Hillard Returns As Police Superintendent
UPDATED 03/02/11 4:40 p.m.
CHICAGO (CBS) — Former Supt. Terry Hillard is back in charge at the Chicago Police Department nearly eight years after he left the post, as the departure of Supt. Jody Weis draws mixed feelings.
As CBS 2’s Susanna Song reports, Hillard arrived at Police Headquarters, 3510 S. Michigan Ave., around 9 a.m. Tuesday, to take the helm for the first time since the fall of 2003. He has stepped in as an interim replacement, after Weis stepped down at the end of the day Tuesday.
“I didn’t sleep last night,” Hillard said Tuesday morning as he returned. “It feels good; this is a dynamite department; a very dynamic department, and a department I love dearly.”
But Hillard has said repeatedly that he does not intend to resume the job permanently.
“No. N-O, no. No,” he said when asked if that might happen. “Read my lips. No.”
As one officer said Wednesday afternoon, “Welcome back, boss.” That seemed to be the general sentiment at Chicago Police Headquarters on Wednesday after Hillard returned to the helm of the department.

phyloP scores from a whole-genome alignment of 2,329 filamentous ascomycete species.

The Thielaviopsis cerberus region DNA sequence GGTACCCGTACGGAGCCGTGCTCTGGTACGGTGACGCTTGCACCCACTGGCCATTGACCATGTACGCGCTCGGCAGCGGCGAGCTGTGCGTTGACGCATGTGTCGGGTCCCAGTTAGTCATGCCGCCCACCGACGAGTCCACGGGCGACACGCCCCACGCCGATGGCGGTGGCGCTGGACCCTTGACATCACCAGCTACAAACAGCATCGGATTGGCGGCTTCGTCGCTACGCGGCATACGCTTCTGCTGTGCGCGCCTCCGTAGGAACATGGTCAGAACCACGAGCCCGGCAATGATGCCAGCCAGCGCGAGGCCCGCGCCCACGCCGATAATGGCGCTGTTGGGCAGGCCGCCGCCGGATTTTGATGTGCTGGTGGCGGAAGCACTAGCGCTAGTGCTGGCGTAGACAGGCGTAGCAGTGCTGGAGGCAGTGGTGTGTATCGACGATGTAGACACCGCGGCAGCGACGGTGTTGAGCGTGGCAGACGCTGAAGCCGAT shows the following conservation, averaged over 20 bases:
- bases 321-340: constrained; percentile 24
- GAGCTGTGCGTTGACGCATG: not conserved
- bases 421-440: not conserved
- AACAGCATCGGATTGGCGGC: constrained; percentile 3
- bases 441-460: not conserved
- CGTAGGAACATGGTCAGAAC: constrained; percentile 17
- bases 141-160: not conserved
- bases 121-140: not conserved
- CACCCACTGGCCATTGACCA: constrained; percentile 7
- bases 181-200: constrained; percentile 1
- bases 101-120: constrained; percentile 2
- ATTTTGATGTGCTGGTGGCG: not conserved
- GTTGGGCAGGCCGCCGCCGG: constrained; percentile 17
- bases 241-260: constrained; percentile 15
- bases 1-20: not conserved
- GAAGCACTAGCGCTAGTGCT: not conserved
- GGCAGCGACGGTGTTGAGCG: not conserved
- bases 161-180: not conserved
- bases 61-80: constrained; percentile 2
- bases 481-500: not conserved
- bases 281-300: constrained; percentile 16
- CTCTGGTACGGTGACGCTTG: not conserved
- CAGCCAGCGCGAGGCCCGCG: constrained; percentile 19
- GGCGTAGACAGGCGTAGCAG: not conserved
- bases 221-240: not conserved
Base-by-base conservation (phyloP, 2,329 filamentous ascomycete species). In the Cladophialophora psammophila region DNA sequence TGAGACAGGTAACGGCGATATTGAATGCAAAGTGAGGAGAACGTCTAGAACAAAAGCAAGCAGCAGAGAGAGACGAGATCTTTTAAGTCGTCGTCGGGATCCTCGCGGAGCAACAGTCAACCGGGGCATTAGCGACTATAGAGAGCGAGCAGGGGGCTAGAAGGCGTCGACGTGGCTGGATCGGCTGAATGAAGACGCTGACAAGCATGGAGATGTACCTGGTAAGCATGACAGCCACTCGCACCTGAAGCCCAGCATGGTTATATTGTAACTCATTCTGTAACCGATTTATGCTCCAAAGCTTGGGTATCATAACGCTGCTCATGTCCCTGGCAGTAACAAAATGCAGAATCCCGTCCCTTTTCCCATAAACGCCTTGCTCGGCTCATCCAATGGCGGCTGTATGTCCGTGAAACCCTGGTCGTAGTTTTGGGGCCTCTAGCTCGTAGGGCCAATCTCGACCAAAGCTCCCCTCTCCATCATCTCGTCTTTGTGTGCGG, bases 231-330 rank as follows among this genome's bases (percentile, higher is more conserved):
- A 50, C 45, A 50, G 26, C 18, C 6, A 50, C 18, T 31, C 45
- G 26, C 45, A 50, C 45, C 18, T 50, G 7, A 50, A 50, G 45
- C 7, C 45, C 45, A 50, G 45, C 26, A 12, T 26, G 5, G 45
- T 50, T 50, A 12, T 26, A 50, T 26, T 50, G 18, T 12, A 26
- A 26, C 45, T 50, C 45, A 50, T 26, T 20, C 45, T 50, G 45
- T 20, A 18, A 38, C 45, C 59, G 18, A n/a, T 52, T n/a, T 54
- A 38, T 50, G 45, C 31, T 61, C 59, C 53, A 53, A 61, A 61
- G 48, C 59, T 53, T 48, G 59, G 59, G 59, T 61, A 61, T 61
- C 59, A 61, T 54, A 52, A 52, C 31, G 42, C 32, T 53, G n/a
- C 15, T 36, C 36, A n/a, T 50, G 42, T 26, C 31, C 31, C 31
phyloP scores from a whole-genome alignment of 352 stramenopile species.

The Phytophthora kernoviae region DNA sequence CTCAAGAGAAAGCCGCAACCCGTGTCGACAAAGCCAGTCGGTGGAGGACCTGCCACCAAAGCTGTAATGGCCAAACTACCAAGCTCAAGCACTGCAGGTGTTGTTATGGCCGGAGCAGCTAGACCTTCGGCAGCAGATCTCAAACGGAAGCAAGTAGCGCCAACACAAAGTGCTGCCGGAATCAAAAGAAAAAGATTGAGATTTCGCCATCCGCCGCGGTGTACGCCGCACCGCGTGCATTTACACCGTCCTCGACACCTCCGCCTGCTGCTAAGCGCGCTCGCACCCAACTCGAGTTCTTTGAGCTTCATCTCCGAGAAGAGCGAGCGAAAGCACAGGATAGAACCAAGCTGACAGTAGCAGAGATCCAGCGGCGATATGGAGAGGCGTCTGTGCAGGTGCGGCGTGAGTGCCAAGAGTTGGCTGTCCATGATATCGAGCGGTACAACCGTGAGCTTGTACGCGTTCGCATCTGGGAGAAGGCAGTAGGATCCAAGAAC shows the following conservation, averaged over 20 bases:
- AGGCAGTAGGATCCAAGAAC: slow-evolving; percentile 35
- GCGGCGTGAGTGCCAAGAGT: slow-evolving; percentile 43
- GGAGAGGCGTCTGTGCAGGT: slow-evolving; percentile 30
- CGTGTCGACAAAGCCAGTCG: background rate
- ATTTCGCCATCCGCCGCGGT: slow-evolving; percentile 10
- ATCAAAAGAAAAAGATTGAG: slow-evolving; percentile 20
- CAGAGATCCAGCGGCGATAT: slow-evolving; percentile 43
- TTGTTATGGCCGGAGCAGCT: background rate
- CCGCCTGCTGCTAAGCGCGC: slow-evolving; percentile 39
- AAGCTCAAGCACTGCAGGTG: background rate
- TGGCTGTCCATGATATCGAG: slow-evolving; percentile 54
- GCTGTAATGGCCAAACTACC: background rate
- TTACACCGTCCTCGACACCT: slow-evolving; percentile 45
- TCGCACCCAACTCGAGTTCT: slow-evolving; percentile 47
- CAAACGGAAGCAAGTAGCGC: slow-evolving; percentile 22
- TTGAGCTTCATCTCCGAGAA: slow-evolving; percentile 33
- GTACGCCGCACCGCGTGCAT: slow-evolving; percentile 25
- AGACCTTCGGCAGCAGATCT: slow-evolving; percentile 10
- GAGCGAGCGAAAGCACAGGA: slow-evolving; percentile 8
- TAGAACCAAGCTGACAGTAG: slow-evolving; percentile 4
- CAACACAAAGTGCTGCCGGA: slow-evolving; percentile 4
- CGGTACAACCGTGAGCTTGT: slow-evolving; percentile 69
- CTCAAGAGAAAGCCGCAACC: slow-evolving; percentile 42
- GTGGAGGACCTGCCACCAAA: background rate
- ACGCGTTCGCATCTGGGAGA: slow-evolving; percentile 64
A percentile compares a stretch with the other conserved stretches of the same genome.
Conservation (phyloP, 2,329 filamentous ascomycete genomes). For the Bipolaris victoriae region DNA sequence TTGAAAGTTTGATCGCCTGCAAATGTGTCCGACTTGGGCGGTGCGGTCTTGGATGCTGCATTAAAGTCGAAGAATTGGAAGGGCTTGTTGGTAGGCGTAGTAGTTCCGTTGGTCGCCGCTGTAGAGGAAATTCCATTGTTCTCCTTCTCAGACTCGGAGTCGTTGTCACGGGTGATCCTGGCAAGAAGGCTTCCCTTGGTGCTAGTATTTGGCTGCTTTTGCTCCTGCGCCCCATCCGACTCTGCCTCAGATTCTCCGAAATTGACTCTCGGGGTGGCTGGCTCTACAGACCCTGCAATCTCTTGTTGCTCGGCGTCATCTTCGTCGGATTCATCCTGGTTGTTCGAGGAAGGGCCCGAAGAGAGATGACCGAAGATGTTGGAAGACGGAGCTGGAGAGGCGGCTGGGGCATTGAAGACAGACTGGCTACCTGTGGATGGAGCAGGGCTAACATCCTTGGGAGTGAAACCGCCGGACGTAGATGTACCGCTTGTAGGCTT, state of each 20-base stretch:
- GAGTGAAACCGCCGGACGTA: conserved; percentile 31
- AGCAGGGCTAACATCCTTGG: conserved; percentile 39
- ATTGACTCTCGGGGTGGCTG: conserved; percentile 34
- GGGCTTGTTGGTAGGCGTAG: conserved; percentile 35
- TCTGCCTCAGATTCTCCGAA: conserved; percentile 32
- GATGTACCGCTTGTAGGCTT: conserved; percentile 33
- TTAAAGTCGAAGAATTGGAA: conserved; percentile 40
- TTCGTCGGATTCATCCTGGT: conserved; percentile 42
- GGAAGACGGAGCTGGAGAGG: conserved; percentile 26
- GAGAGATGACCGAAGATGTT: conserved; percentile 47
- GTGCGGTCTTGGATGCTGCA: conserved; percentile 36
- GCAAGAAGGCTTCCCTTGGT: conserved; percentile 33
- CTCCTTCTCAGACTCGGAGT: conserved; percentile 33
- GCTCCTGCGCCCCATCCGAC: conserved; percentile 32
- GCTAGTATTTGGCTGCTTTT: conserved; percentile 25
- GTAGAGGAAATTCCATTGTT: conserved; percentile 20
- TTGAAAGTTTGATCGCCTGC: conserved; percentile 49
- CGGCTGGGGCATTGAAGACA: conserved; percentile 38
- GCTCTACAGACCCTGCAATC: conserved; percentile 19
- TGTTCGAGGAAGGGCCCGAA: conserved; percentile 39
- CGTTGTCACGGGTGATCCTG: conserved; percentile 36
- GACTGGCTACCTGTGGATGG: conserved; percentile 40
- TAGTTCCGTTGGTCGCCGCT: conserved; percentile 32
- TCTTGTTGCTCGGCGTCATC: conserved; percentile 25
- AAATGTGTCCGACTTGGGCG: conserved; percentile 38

As CBS 2’s Dana Kozlov reports, Hillard’s first day as interim superintendent has been a busy one, getting reacquainted with the job he once held for five years.
“We need to move ahead,” Hillard said as he worked a packed schedule on Wednesday. “A lot of meetings, you know, getting briefed. And the cell phone is constantly ringing.”
Mayor Richard M. Daley has said he will reach out to Mayor-elect Rahm Emanuel about starting the process of having the Chicago Police Board launch a nationwide search for a new full-time superintendent.
“You transition for the sake of the citizens. You want to make sure there’s a good transition,” Daley said.
Hillard also said his focus would be on ensuring a smooth transition to a permanent replacement as superintendent.
“My job is to come in and make sure there’s a smooth, seamless transition and make sure that the neighborhoods are still kept safe and these men and women continue to do the job they’ve been doing,” Hillard said. “Morale, you know, we will address that issue as we go along.”